Jitsuo Otoshi

 

An accountance of the years surronding internment told from Lisa Noelle Miura, about her grandfather Jitsuo Otoshi:My beloved grandfather passed away on April 19, 1988, one year after I had embarked on gathering information on his background for my Japanese American History class.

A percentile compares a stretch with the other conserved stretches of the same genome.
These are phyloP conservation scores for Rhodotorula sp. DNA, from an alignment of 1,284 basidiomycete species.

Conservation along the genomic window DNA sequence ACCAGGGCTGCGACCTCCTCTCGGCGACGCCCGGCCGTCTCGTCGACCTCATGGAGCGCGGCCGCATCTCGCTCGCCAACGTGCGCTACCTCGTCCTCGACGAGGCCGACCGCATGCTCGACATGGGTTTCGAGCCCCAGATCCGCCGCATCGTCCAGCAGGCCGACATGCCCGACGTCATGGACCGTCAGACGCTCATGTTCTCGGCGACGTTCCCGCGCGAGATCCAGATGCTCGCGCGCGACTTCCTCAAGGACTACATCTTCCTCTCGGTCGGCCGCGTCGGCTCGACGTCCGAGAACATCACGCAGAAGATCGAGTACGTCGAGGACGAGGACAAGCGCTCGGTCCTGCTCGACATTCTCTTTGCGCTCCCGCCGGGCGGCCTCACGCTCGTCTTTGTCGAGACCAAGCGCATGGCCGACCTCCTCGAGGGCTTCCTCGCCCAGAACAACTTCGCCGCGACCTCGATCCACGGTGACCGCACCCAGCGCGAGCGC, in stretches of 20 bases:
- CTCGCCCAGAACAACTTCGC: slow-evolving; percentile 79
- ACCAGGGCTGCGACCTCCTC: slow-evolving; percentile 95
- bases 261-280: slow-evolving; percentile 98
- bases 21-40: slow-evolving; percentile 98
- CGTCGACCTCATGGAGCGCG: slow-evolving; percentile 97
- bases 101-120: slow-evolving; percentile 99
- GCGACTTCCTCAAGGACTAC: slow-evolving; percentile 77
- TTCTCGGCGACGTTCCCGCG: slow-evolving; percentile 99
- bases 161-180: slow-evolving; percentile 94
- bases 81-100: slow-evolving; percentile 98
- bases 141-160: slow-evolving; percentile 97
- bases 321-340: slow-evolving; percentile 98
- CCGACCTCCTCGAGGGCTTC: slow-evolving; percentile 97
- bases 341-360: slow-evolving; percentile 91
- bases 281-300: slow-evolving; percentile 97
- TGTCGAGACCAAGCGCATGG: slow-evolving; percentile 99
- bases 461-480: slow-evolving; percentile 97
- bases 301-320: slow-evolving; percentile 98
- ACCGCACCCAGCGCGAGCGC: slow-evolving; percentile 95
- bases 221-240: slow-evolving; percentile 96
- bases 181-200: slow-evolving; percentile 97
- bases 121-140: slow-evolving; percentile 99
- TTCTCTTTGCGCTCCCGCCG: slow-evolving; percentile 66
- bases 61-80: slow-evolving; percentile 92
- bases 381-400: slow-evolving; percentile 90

Jitsuo Otoshi was born on February 20, 1904, in Hiroshima-ken, Asagun, Tomomura. He came to Seattle in America on the 15th of January 1920. In February, 1942, when the order came to evacuate, Jitsuo held leases on the National Hotel, Loring Hotel, and Stanley Apartments. He had to sell the lease for the National, the family’s place of residence for $5000 (worth $8000 to $10,000), and the Loring lease for $8000.  During this hysteria. Caucasians tried to get things for nothing, knowing that the Japanese had no choice. The Otoshi’s were told that there was no chance for the Japanese to come back to Seattle, and people offered to buy his leases for practically nothing. However, Jitsuo decided to have the White & Bollard Management run the Stanley for him. He actually made very little money away at camp because he had to pay a commission to the management company, an $800/month feee to the owner, and the cost of repairs, etc.During the evacuation process in Seattle, 1st Avenue, location of the National, was listed as the first to move for it’s residents. The Otoshi’s moved to the Stanley, located on 7th Avenue, to stall their departure. Jitsuo took care of transactions and left their belongings in the basement of Stanley. In the middle of March, 1942, Jitsuo, Shina and their children (with the addition of Julianne Sachie, born 3/2/40) were sent to the Pullallup Assembly Center in Washingington, also known as “Camp Harmony”.At this time, all Japanese internees at the age of 17 and over had to sign a loyality oath to America, called an “Application for Leave Clearance”. Jitsuo and Shina both answered “yes-yes” to the two questions, which were as follows: No. 27: Are you willing to serve in the armed forces of the U.S. on cambat duty wherever ordered?No. 28: Will you swear to abide by the laws of the U.S. and to take no action which would in any way interfer with the war effort of the U.S.?Like a majority of the Isseis, they accepted the situation because of the war hysteria. From Puyalup, the Otoshi’s were sent to Minidoka, Idaho. About 10,000 Japanese from the Northwest states were detained at this camp. The summers were very hot and deser-like wih dusty wind storms, and the winters were bitter cold. For some, the experience was a nightmare; others felt it was like heaven because they no longer had to worry about feeding themselves and making a living. With all the leisure time, they were able to work on their hobbies and develop their creative skills, for which they never had time in the past. Jitsuo did carpentry work in the camp for $16 a month. He felt the three years spent at Minidoka were like a “dream”, not meaning a happy memory but an unfortunate situation that had to be endured many long years ago. While they were away at camp, the management for the Stanley kept Jitsuo posted from time to time. One manager absconded with all the rent money and the belongings they had stored in the basement. Luckily, they were insured and at least the rent money was reimbursed.In January, 1945, the internees were given permission to leave at the conclusion of the war. Although many thought it was dangerous to return to Seattle, Jitsuo returned alone at the end of February, and took over managing the Stanley from march 1. There were only a few Japanese who had returned to Seattle at that time. An anti-Japanese group in Kent, called “Pearl Harbor”, found out that Jitsuo had returned; they put up a big sign in front of the apartment in red letters saying, “We want no Japs here.” Each time he removed it, they would come back and put another the next day. Eventually the ceased. After May, 1945, those still remanining in camp were more or less forced to leave. Shina and the four children returned to Seattle in May.The Otoshi’s worked to rebuild their lives after the war and continued on in the hotel business.

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